Buried on the depth chart and limited to special teams for much of his first three NFL seasons, Dolphins wide receiver Rishard Matthews acknowledges he momentarily let his emotions get the best of him during the offseason, before a pivotal conversation with a team legend reversed his outlook.
“I talk to Rishard probably once a month … he’s my favorite receiver,” says recently-named Top 50 All-Time Dolphins player O.J. McDuffie. “The things he was going through off the field this year – about the trade talks, the wanting to get released thing – I just told him, ‘Stick to the grind. Continue doing what you’re doing and working hard.’ He came in to the OTAs, mini-camp and training camp with a whole new attitude, and he can’t be denied on the football field now.”
Matthews – who entered his fourth-year campaign as one of only two incumbent wideouts on Miami’s revamped receiving corps – cemented a starting role, separating himself from his peers by utilizing his size and strength as both a pass-catcher and blocker.
“I’m a bigger receiver, so I do more when it comes to coming out of breaks and I take pride in catching the ball over the middle,” he says. “If somebody tries to lay a big hit on me, it doesn’t really affect me. I try to make them feel it more than I feel it.”
Originally a seventh-round draft pick in 2012, Matthews showed flashes of his immense potential early in his career – hauling in 11 catches for 120 yards and two touchdowns in Week 10 of the 2013 season – setting the stage for his eye-opening start to 2015.
“I think people forget that this is my fourth year,” he says smiling. “I was here two years ago when (Brandon) Gibson went down and I contributed a lot. People are acting like it’s the first time I’ve made catches or done something. It’s good to still be here … (be) a part of this great organization, great people and great staff.”
The University of Nevada product has started all six games – already matching his total from his first 38 NFL appearances – and is on pace to not only shatter his career highs in nearly every statistical category, but rack up the fifth-most single-season receiving yards (1,168) and touchdowns (11) in franchise history.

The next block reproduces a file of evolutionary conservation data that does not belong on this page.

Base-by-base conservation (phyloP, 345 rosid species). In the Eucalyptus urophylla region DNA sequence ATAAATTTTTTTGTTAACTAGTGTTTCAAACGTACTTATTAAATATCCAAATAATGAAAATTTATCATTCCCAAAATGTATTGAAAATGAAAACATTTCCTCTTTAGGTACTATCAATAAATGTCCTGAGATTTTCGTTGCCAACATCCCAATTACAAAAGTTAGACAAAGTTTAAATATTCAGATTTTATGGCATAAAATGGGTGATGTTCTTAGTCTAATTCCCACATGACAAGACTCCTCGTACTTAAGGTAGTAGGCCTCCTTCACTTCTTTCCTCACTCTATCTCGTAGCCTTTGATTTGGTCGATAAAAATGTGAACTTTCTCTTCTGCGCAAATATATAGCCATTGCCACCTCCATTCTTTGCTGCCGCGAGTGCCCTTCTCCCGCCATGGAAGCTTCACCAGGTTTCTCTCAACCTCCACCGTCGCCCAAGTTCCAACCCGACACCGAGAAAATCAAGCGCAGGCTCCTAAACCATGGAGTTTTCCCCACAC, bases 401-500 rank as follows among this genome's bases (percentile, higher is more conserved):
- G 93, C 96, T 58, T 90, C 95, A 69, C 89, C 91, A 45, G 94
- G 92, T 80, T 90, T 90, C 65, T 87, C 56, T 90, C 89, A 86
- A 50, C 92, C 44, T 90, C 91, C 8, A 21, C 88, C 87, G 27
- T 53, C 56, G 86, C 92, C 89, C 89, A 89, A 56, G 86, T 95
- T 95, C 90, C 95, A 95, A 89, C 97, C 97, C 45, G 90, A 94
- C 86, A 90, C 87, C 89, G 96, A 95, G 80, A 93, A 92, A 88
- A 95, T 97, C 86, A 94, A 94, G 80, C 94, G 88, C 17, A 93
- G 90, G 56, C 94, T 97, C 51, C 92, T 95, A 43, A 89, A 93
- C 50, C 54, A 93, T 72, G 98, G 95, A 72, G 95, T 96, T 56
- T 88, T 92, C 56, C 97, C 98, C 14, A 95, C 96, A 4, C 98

DolfansNYC caught up with No. 18 to discuss his remarkable success, adjusting to fantasy football stardom, enjoying family life and more.
What do you feel have been the biggest keys to your breakout season?
“I would just say opportunity and consistency. I was just able to capitalize on my opportunity when DeVante (Parker) went down (with a foot injury). That’s really the reason I was able to make it hard for the coaches to put me back on the bench.
“When given the opportunity, I’ve taken advantage of it and just continued to be consistent from there. I think the coaches have just gained a lot of trust in me, and I’m going to try to continue to do that.”
Have you set out to accomplish any personal goals this season and beyond?
“I want to start every game, but (if not), play as much as I can and never miss a practice. I’ll just try to keep that (mindset) going in my career.”
How often do you hear fans say you’re on their fantasy teams?
“I’ve been hearing it a lot recently. The other day, I was actually walking in the mall and somebody said the same thing – ‘Oh, I’m starting you!’ It’s new, but I just say, ‘Don’t get mad if I don’t ever get you points.’”
Who were players you admired growing up and modeled your own game after?
“I wouldn’t say (he’s a player I) built my game around, but I really like Anquan Boldin. I think he’s kind of the same receiver as I am – I try to be like him, at least. He does a great job of breaking tackles and whatnot.”
What have been the biggest differences for you and the team since Dan Campbell took over as head coach?
“(He’s) just changing the culture up a little bit – just bringing the fun back to football. Not saying that it wasn’t fun before, but he’s just changing it up. We all understood what happened and with change, you have to make sure you get the attention of the team. He’s done a great job of that during practices and in the locker room.”
I’ve read he’s a big Metallica fan. Does he play any heavy metal music in the locker room?
(Laughs) “Is he? I could see it, now that you said that. That’s crazy though. I didn’t know that.”
What kind of music do you listen to before games?
“I like hip-hop. My favorite artist is Drake.”
What are some of your favorite off-the-field hobbies?
“I just had a son, so I hang out with my son and my dogs. I’m kind of a homebody, so I don’t do too much.”
Congratulations! How old is your son?
“Thank you. He’s seven weeks, so it’s a lot (of responsibility).”
It must be even tougher now to go on the road, but how much does it mean to you to have fan support across the country?
“It means a lot. I’ve seen it a lot. It shows us – and especially the new players who come (to the Dolphins) – that wherever we go, we have love everywhere. You have to be ready, embrace their presence and feed off of it.”